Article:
In my Tuesday trysts, I developed a heart connection with two of them in particular. One was a leper man on a wheel chair and the other was a man who used to push the first man’s wheel chair. The affection I developed towards these two men was reciprocal. There were days when on one shout from them, I would rush to the window signalling them to wait and that I was coming. And, they waited till I went down and gave them a measly few coins. We smiled at each other in this brief meeting of a few minutes. That gave the joy!!

I used to see my neighbours throwing coins from their first floor and second floor houses which these beggars gladly collected (because the poor have always been made to believe and accept that, such treatment is what they deserve). Somehow, I never had the heart to give that way. I always went down the stairs and whenever I was unable to, I had my father and sometimes my mother go down the stairs and give them the alms.

Because of this shared affection, there were days in which they kept calling looking up in the direction of my window till I or someone appeared from my family in acknowledgement. Seeing my affection for these two people in particular, my mother kept a packet of puffed rice for Tuesdays so that I could give it to them. There were days when they were late to come and I had to leave for school before they came. My mother would tell me in the evening that they had come and were given the needful.

They never asked for more. They were satisfied with the little that they got. There wasn’t any greed, nor did they ever try to take advantage in any way. To my tender mind, it was pure joy to meet them with a smile and put the coins and food in their bowls.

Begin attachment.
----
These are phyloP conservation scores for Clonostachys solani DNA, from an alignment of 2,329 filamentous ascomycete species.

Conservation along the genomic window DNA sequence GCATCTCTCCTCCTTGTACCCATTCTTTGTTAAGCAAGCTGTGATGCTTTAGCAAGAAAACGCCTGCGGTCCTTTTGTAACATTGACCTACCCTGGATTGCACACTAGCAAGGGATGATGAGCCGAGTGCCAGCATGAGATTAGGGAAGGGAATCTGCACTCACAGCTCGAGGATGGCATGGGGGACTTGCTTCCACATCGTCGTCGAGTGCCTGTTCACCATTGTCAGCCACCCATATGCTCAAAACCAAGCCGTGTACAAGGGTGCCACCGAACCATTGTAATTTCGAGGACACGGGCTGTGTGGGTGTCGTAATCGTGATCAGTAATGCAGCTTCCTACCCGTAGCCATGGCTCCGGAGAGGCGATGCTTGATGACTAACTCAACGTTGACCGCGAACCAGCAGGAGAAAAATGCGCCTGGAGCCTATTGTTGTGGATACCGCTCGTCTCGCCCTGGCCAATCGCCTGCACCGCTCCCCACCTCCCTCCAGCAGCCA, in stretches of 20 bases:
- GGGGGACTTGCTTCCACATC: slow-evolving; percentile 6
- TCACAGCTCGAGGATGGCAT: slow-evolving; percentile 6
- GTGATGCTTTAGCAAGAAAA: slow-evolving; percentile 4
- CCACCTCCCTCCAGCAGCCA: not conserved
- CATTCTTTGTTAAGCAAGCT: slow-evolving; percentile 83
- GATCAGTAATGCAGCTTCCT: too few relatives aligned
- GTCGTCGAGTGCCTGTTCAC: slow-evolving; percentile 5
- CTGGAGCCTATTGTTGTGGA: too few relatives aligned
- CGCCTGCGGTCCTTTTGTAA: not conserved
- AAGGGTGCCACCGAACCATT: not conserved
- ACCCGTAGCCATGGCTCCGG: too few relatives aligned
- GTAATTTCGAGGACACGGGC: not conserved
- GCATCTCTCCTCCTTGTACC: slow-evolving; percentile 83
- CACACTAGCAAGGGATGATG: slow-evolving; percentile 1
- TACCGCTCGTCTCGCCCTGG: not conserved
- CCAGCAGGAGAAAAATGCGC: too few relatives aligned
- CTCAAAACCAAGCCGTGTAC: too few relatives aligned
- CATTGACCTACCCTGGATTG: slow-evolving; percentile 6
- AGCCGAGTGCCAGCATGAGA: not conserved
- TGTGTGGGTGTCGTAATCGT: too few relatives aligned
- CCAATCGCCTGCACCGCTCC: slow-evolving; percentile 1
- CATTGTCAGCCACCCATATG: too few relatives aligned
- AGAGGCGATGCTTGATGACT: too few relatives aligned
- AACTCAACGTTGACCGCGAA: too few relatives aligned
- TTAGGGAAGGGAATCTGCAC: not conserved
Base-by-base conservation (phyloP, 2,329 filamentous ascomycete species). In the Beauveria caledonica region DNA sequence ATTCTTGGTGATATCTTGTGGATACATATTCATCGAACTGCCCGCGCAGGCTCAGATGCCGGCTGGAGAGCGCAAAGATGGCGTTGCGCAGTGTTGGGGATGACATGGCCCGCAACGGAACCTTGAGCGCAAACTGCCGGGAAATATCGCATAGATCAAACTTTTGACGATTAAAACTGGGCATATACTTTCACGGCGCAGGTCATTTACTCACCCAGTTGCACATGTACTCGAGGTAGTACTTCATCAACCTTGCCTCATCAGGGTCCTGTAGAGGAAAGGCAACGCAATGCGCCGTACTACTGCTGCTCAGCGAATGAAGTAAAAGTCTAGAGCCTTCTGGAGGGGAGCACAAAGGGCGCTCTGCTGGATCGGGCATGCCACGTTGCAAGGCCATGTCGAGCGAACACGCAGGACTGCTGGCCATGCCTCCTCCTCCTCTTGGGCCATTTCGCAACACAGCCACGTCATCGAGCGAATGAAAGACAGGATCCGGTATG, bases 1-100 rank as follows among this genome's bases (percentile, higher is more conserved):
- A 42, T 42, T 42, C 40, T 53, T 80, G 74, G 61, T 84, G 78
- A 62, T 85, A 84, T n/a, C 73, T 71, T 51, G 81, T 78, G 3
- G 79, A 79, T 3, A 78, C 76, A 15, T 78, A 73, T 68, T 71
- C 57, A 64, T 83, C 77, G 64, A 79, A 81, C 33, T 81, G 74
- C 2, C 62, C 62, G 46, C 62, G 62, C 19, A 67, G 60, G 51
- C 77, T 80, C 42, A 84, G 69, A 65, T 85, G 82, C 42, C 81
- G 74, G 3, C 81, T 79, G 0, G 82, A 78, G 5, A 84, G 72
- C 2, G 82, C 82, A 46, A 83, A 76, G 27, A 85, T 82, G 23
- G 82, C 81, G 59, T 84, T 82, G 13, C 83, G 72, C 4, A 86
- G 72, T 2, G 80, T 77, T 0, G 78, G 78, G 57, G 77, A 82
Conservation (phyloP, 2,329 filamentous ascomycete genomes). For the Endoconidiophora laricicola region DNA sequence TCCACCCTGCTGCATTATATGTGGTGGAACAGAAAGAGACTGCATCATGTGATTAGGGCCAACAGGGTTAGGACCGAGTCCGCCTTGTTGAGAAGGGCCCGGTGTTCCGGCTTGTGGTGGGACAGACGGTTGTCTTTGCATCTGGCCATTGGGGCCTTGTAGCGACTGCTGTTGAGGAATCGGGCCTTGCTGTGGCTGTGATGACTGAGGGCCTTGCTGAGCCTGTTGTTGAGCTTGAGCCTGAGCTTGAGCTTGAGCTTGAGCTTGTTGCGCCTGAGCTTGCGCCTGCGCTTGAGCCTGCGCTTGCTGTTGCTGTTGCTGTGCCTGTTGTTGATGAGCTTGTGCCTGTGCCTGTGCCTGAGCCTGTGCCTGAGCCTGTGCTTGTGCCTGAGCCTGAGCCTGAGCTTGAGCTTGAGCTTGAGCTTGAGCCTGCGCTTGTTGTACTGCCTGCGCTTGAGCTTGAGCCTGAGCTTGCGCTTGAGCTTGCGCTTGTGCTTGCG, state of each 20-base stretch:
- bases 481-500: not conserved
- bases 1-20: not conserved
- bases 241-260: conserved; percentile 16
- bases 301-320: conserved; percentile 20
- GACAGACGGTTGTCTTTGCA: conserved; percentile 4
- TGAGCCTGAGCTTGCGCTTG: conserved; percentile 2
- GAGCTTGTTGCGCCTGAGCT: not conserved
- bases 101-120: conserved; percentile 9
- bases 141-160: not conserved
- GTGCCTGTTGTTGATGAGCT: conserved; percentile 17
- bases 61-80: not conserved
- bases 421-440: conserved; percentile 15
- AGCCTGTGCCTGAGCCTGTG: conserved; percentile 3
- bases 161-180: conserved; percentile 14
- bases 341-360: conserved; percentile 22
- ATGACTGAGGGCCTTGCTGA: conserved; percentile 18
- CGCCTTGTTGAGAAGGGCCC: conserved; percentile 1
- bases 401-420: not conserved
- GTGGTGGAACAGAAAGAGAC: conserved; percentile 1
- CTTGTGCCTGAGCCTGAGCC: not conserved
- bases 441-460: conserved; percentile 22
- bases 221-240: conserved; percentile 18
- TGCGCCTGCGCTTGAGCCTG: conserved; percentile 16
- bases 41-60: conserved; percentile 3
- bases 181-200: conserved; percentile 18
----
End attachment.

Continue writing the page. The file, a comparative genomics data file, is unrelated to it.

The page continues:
I was really sad when they didn’t come for a while, after which only one of them came. The leper man in the wheel chair had passed away. So, till my family stayed in that colony the lone beggar frequented my lane only to stop by my flat and then went away as soon as he received alms from me or someone from my family without waiting or calling on other houses.

Giving for the sake of giving or giving to ensure that one is doing something good, doesn’t always give joy. Had it been so, famous philanthropists of the world would have been the most joyful people. Hands merely offer what the heart gives. When we give cheerfully, intentionally and sacrificially, there is abundant joy. There are times when we give fearfully, grudgingly,reluctantly, ritualistically, out of certain compulsions or out of our excesses. Such giving or helping is limited to the act itself and does not yield any joy.

God loves a cheerful giver.

Its amazing to experience the enormity of joys that ooze of tiny deeds, and to impart the same to the generations that follow.


Between transience and intransience is a deep river that all must wade through. There is no bridge. There is no parachute. None can lend a helping hand. Each to his own respite! There is no other way into the intransience. Most importantly, there is no choice to refuse to wade across the river. Clinging to the transient doesn’t help. Denial of the intransience is self-delusional. The river has to be crossed over!

There is fear of stepping into the river. The depth is unknown. But, there is no option of turning back either. There is no trail behind.

This is precisely the imagery of ‘death’.